The event will raise money for God’s Love We Deliver, an organization founded over 25 years ago when one woman began delivering food on her bicycle to a man dying from AIDS, and which now cooks 3,600 meals each weekday, delivering them to clients living with life-altering illnesses throughout the Tri-State area.

This Saturday, we’ll be serving up some delicious main dishes of our own on a rooftop in Prospect Heights and asking our guests to bring a side dish, dessert, or beverage of their liking for everyone to share, as well as a $15 donation. Everyone will receive a raffle ticket which will enter them for a chance to win one of many fantastic prizes donated by and for some of our favorite NYC locals like The Meatball Shop, Living Free NYC, iCi Restaurant, and more! Additional tickets can be purchased, with 100% of the proceeds from the entire event going directly to God’s Love We Deliver.

Interested in attending? We’d love to have you! Just email me (Rachel) at giveandgetnyc@gmail.com or McKenzie at themmmguide@gmail.com to RSVP and obtain that vital piece of info you’ll need in order to attend: Where’s the potluck party at?!

Many thanks to our generous supporters who have donated products or raffle items to the event:

Hands On NY Day 2011: Highland Park Clean-Up

19 Apr
2011

This past Saturday was Hands On New York Day, a citywide volunteer day which mobilizes thousands of New Yorkers to give their city a good ol’ fashioned spring greening. Though the weather wasn’t 100% optimal, the rain held out long enough to  get 70 public spaces cleaner, greener, and ready for people to enjoy all summer long.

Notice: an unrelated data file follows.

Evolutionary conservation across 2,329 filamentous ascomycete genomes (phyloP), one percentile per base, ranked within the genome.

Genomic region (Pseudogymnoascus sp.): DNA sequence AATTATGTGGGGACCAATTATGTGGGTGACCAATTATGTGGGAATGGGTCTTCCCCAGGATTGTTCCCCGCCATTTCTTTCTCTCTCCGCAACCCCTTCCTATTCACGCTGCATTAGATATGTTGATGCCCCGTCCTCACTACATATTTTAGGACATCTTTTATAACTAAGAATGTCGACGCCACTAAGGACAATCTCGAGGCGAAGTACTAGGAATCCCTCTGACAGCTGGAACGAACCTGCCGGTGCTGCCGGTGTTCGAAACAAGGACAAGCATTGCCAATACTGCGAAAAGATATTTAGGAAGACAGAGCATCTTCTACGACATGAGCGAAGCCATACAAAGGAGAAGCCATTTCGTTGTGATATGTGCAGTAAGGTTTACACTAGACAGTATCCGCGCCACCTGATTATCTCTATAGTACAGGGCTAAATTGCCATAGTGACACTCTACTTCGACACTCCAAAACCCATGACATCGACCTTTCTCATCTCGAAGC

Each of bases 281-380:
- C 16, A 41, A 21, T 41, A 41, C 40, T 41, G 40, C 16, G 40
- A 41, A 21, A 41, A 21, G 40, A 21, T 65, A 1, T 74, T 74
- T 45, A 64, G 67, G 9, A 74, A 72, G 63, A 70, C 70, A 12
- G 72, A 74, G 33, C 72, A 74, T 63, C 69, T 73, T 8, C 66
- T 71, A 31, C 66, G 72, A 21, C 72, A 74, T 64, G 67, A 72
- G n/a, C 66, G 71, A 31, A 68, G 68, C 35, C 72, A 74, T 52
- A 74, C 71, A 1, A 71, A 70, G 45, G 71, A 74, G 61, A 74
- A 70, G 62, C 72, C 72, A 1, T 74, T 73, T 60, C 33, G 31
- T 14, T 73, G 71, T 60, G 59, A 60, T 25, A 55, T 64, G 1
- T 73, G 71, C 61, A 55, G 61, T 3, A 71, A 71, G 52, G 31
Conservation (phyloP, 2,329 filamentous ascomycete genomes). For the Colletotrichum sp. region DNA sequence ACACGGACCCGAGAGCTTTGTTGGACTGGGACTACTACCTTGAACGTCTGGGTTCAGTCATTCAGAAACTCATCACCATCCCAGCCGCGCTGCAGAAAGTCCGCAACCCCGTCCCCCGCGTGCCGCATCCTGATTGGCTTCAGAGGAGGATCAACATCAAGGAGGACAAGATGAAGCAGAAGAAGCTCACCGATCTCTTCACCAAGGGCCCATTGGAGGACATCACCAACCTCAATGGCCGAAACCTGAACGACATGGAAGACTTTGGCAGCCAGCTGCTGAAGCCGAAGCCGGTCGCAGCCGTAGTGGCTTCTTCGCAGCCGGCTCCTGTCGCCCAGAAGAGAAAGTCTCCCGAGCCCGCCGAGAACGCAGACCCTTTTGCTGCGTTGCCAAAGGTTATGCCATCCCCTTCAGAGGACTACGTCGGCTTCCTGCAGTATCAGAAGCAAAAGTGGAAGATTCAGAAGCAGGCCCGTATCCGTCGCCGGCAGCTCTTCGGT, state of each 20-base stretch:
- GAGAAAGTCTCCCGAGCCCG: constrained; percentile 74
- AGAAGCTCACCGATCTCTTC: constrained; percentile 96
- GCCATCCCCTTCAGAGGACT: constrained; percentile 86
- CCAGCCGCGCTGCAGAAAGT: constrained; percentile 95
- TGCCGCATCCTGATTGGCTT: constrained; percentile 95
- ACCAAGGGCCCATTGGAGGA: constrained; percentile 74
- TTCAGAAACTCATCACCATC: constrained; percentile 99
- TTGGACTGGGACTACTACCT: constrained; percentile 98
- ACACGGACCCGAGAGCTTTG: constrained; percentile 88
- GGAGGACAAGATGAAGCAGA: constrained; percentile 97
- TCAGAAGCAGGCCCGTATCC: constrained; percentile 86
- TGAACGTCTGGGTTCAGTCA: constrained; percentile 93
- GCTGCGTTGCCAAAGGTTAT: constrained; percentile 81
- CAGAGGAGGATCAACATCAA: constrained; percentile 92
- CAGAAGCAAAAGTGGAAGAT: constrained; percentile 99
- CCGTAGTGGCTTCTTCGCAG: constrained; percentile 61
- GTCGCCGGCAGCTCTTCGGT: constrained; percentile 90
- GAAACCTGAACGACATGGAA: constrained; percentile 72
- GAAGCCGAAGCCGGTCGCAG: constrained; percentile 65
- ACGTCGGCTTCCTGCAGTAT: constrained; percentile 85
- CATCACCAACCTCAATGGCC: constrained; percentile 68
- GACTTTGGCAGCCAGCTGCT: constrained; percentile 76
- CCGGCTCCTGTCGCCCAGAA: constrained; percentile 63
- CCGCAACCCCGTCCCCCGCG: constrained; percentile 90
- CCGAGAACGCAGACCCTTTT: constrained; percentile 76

Team Give and Get NYC was out straddling the line between Brooklyn and Queens this year, turning over plots in the Highland Park Children’s Garden. It was clear that the garden had endured a long winter and was in need of some TLC. Our site had an army of volunteers that were spreading compost, pulling weeds, and raking leaves, among other things. Our team was tasked with turning over four garden plots that belonged to local public school students. We prepared the soil for planting, which will take place in the next few weeks when the garden is turned into an outdoor classroom of sorts, teaching elementary-age kids how to grow their own fruits and vegetables.

Before

After!

Despite the weather it was a great day, as these events always are. It gives me a great sense of pride any time I can volunteer alongside such a large, diverse group of people; we didn’t know each other’s names, but we shared shovels, fetched compost for each other, and lent a hand when it was needed, no questions asked. I like to think this is what it’s all about to be a New Yorker.

It was also seriously hard, back-breaking labor that I know could not have been completed by the small children and surrounding community who will ultimately benefit from our hard work and the support of New York Cares.

To see more photos from our day in the Highland Park Children’s Garden, check out the G&G Flickr account!

Did you volunteer for Hands On New York Day 2011? Feel free to reply below with links to your own photos and recaps of the day!